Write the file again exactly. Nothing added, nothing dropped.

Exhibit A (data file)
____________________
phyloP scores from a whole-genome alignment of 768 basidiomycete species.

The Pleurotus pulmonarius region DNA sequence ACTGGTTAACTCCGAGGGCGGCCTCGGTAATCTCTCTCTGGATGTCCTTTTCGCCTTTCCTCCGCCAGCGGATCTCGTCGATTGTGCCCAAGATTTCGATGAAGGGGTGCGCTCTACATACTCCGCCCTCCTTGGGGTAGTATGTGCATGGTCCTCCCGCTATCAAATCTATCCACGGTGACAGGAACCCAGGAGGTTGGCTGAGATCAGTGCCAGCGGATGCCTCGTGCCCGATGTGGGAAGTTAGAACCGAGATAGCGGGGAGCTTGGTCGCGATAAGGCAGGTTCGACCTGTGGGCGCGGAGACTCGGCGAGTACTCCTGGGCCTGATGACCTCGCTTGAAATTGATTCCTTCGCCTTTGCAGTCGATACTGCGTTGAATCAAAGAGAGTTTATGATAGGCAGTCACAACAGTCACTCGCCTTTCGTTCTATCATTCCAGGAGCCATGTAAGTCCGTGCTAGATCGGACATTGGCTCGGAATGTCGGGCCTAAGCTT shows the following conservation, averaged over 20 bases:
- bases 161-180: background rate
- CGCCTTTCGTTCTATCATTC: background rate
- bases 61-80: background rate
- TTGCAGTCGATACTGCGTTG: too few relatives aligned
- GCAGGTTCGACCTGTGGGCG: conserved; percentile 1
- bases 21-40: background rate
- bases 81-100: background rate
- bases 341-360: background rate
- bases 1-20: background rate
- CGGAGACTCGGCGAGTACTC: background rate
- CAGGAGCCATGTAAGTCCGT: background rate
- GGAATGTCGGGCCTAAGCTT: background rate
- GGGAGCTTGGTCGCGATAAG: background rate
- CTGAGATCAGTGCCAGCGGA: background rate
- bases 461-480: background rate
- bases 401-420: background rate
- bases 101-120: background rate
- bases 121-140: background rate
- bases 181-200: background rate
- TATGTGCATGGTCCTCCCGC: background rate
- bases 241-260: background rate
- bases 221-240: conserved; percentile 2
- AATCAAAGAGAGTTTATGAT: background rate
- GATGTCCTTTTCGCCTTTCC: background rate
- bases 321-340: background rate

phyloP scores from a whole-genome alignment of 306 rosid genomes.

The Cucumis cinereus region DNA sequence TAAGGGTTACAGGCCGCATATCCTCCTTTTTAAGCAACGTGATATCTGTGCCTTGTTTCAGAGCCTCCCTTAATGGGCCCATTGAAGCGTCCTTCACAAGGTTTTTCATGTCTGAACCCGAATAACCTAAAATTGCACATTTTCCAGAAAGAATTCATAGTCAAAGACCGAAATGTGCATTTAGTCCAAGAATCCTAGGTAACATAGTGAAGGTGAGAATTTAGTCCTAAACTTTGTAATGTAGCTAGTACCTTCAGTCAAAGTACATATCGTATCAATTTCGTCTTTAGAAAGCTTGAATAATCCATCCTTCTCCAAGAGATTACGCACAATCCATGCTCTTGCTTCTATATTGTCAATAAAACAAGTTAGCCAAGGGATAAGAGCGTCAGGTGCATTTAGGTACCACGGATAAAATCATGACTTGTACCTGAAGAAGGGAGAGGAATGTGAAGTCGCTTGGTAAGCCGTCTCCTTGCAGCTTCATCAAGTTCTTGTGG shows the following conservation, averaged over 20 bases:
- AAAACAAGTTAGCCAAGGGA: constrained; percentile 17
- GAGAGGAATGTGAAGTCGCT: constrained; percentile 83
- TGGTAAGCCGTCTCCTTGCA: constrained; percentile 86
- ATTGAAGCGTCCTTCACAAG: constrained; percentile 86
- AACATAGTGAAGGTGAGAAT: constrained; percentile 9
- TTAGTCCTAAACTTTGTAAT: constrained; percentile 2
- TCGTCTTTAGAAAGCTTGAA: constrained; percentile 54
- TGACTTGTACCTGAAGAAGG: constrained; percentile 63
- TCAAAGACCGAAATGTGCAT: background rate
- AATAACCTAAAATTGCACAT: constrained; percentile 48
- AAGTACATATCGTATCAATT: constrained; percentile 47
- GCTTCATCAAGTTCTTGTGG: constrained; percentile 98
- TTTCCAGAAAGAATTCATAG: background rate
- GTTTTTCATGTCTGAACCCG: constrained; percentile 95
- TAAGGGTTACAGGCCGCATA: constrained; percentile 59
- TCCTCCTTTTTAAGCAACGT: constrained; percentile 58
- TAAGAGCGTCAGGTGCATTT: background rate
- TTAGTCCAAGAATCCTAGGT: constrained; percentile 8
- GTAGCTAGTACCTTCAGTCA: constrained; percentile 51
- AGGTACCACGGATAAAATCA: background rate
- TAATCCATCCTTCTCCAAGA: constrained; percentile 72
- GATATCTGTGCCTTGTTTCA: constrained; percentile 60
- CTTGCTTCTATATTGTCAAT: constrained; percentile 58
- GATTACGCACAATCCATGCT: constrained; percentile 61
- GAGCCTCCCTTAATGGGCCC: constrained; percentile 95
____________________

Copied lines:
phyloP scores from a whole-genome alignment of 768 basidiomycete species.

The Pleurotus pulmonarius region DNA sequence ACTGGTTAACTCCGAGGGCGGCCTCGGTAATCTCTCTCTGGATGTCCTTTTCGCCTTTCCTCCGCCAGCGGATCTCGTCGATTGTGCCCAAGATTTCGATGAAGGGGTGCGCTCTACATACTCCGCCCTCCTTGGGGTAGTATGTGCATGGTCCTCCCGCTATCAAATCTATCCACGGTGACAGGAACCCAGGAGGTTGGCTGAGATCAGTGCCAGCGGATGCCTCGTGCCCGATGTGGGAAGTTAGAACCGAGATAGCGGGGAGCTTGGTCGCGATAAGGCAGGTTCGACCTGTGGGCGCGGAGACTCGGCGAGTACTCCTGGGCCTGATGACCTCGCTTGAAATTGATTCCTTCGCCTTTGCAGTCGATACTGCGTTGAATCAAAGAGAGTTTATGATAGGCAGTCACAACAGTCACTCGCCTTTCGTTCTATCATTCCAGGAGCCATGTAAGTCCGTGCTAGATCGGACATTGGCTCGGAATGTCGGGCCTAAGCTT shows the following conservation, averaged over 20 bases:
- bases 161-180: background rate
- CGCCTTTCGTTCTATCATTC: background rate
- bases 61-80: background rate
- TTGCAGTCGATACTGCGTTG: too few relatives aligned
- GCAGGTTCGACCTGTGGGCG: conserved; percentile 1
- bases 21-40: background rate
- bases 81-100: background rate
- bases 341-360: background rate
- bases 1-20: background rate
- CGGAGACTCGGCGAGTACTC: background rate
- CAGGAGCCATGTAAGTCCGT: background rate
- GGAATGTCGGGCCTAAGCTT: background rate
- GGGAGCTTGGTCGCGATAAG: background rate
- CTGAGATCAGTGCCAGCGGA: background rate
- bases 461-480: background rate
- bases 401-420: background rate
- bases 101-120: background rate
- bases 121-140: background rate
- bases 181-200: background rate
- TATGTGCATGGTCCTCCCGC: background rate
- bases 241-260: background rate
- bases 221-240: conserved; percentile 2
- AATCAAAGAGAGTTTATGAT: background rate
- GATGTCCTTTTCGCCTTTCC: background rate
- bases 321-340: background rate

phyloP scores from a whole-genome alignment of 306 rosid genomes.

The Cucumis cinereus region DNA sequence TAAGGGTTACAGGCCGCATATCCTCCTTTTTAAGCAACGTGATATCTGTGCCTTGTTTCAGAGCCTCCCTTAATGGGCCCATTGAAGCGTCCTTCACAAGGTTTTTCATGTCTGAACCCGAATAACCTAAAATTGCACATTTTCCAGAAAGAATTCATAGTCAAAGACCGAAATGTGCATTTAGTCCAAGAATCCTAGGTAACATAGTGAAGGTGAGAATTTAGTCCTAAACTTTGTAATGTAGCTAGTACCTTCAGTCAAAGTACATATCGTATCAATTTCGTCTTTAGAAAGCTTGAATAATCCATCCTTCTCCAAGAGATTACGCACAATCCATGCTCTTGCTTCTATATTGTCAATAAAACAAGTTAGCCAAGGGATAAGAGCGTCAGGTGCATTTAGGTACCACGGATAAAATCATGACTTGTACCTGAAGAAGGGAGAGGAATGTGAAGTCGCTTGGTAAGCCGTCTCCTTGCAGCTTCATCAAGTTCTTGTGG shows the following conservation, averaged over 20 bases:
- AAAACAAGTTAGCCAAGGGA: constrained; percentile 17
- GAGAGGAATGTGAAGTCGCT: constrained; percentile 83
- TGGTAAGCCGTCTCCTTGCA: constrained; percentile 86
- ATTGAAGCGTCCTTCACAAG: constrained; percentile 86
- AACATAGTGAAGGTGAGAAT: constrained; percentile 9
- TTAGTCCTAAACTTTGTAAT: constrained; percentile 2
- TCGTCTTTAGAAAGCTTGAA: constrained; percentile 54
- TGACTTGTACCTGAAGAAGG: constrained; percentile 63
- TCAAAGACCGAAATGTGCAT: background rate
- AATAACCTAAAATTGCACAT: constrained; percentile 48
- AAGTACATATCGTATCAATT: constrained; percentile 47
- GCTTCATCAAGTTCTTGTGG: constrained; percentile 98
- TTTCCAGAAAGAATTCATAG: background rate
- GTTTTTCATGTCTGAACCCG: constrained; percentile 95
- TAAGGGTTACAGGCCGCATA: constrained; percentile 59
- TCCTCCTTTTTAAGCAACGT: constrained; percentile 58
- TAAGAGCGTCAGGTGCATTT: background rate
- TTAGTCCAAGAATCCTAGGT: constrained; percentile 8
- GTAGCTAGTACCTTCAGTCA: constrained; percentile 51
- AGGTACCACGGATAAAATCA: background rate
- TAATCCATCCTTCTCCAAGA: constrained; percentile 72
- GATATCTGTGCCTTGTTTCA: constrained; percentile 60
- CTTGCTTCTATATTGTCAAT: constrained; percentile 58
- GATTACGCACAATCCATGCT: constrained; percentile 61
- GAGCCTCCCTTAATGGGCCC: constrained; percentile 95